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This is a project for the FAU university and DAAD

Mirror mirror
on the wall...
a portrait of Refugees
and their stories

This project portrays the reasons for refugees fleeing their home countries and their present situation. It tells the story about people and their struggle to find a new home. Above all, it is however an invitation to engage in a dialogue with ‘the other’, with society and with oneself.

Fateh was born in Iran where he studied Computer Science at a university in Bukan. His dream was to work for a big IT company like Google, Apple or Microsoft. During his studies he became involved with the Kurdistan Democratic Party and became politically engaged. Because of his political activities, Iran was no longer a safe place for him, so he decided to flee.
In 2016 he came to Europe. After a long bureaucratic fight for the right to remain in Germany he was finally granted refugee status in 2019. Having completed an apprenticeship with adidas IT team, he started working on making his dreams come true and set up his own company which designs websites. One of his latest projects is this virtual exhibition you are viewing right now. This was possible thanks to DAAD PROFI Project. To see more of Fateh's work or contact him or visit his website.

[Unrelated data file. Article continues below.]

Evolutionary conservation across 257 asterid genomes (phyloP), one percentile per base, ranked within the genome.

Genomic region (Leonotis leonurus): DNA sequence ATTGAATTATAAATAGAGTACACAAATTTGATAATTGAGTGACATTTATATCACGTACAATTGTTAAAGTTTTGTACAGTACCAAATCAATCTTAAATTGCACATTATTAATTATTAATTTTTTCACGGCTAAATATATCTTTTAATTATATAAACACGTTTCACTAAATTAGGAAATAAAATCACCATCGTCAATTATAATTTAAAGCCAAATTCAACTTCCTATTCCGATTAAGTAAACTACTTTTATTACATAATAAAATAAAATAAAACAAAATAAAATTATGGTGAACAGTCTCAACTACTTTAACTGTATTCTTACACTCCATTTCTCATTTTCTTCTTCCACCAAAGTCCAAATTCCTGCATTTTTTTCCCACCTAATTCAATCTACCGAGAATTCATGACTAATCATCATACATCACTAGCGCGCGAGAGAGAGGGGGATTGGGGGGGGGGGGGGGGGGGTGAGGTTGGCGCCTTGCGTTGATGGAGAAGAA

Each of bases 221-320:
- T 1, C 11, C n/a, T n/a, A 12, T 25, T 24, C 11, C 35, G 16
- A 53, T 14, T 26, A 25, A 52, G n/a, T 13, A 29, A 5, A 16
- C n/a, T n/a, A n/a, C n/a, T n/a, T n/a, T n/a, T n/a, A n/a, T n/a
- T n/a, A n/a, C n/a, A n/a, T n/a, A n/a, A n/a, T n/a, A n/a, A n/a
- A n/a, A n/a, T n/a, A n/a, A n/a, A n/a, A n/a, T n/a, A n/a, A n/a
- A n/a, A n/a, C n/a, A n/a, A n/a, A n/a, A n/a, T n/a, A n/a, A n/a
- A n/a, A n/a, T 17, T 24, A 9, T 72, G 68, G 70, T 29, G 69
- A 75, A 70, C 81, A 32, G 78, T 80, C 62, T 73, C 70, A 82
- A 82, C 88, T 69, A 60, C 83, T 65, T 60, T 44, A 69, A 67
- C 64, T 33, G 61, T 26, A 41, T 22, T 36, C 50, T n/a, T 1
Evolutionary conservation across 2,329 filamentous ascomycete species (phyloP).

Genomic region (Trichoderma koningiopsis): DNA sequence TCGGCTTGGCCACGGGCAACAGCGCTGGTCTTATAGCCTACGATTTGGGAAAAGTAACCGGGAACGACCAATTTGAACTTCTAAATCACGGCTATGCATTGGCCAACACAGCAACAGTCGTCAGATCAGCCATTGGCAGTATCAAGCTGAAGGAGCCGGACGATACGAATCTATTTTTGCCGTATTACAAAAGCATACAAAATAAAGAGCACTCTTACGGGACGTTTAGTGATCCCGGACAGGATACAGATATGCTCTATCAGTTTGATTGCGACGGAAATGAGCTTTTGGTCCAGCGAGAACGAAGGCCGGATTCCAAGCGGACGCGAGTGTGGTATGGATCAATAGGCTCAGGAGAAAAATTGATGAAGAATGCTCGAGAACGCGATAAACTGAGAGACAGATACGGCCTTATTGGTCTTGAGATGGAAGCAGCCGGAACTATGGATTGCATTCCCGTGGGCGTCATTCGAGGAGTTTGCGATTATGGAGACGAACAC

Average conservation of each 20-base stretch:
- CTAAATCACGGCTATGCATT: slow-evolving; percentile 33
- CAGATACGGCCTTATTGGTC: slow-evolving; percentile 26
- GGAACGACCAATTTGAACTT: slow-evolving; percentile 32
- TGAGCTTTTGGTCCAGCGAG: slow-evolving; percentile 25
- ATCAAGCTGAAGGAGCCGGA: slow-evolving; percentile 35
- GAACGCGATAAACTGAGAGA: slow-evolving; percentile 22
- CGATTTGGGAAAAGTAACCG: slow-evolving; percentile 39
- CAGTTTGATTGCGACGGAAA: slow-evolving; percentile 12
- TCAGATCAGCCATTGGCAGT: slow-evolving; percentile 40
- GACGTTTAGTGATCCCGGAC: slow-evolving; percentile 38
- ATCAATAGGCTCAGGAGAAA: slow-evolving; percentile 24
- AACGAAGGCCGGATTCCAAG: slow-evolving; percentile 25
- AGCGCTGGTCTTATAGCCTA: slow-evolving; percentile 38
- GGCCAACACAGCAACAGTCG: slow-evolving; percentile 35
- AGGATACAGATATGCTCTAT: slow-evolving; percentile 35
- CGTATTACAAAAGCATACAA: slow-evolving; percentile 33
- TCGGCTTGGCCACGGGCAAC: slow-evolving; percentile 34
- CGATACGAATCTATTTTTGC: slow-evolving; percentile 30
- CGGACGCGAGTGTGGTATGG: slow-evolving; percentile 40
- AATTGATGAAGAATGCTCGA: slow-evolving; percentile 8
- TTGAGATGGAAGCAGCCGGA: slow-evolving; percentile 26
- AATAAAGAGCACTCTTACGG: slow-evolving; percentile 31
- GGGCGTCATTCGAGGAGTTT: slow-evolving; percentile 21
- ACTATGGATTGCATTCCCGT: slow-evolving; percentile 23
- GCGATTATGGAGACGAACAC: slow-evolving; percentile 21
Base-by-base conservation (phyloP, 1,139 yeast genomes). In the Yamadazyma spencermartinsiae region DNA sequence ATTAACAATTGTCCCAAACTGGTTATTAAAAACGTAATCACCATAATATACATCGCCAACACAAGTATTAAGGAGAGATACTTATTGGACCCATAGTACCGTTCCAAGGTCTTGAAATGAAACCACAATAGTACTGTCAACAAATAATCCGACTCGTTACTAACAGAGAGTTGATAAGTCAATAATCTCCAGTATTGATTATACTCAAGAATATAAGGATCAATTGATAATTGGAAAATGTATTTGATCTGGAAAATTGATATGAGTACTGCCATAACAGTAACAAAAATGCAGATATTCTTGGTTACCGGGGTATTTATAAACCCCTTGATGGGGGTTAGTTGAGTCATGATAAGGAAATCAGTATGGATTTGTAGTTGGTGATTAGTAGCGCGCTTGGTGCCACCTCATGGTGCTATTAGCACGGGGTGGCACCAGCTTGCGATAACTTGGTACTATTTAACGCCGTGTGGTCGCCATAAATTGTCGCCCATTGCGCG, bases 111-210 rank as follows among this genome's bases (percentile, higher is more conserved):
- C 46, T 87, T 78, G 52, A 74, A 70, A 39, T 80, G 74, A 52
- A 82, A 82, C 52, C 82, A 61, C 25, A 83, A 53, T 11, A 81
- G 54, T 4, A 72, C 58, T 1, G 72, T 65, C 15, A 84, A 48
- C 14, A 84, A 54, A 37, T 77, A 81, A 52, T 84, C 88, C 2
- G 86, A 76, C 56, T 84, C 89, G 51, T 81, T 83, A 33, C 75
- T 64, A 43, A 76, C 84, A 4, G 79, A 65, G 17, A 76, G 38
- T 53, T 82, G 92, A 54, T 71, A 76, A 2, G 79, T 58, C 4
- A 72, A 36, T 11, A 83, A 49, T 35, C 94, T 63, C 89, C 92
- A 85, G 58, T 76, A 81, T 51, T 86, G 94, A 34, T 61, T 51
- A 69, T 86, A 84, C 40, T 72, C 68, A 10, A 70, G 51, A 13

“Every day I have tried to learn
something new and focus on the
future. That’s what saved me.”

Tareq was born in Hama, Syria. He comes from the desert. Tareq was a teacher before he arrived in Germany. Now he lives in Nuremberg and he is still a teacher in his ”head, heart and with his hands“. But even though he has a university degree and work experience in teaching, he is not allowed to teach in Bavarian schools. Because of this, he is studying secondary school education with a focus on History, German and Art. Tareq will teach again, in Germany this time.

“The most difficult part of fleeing is
that you take your home country with
you, no matter where you go.”

Svitlana was born in Charzysk, Ukraine, which is close to Donetsk. She studied Business Mathematics there and worked later as a banker. Donetsk, she explains, was once a city full of roses, today the city is more like a thorn in the eyes of western politicians, who do not want to see the war in the Ukraine as such.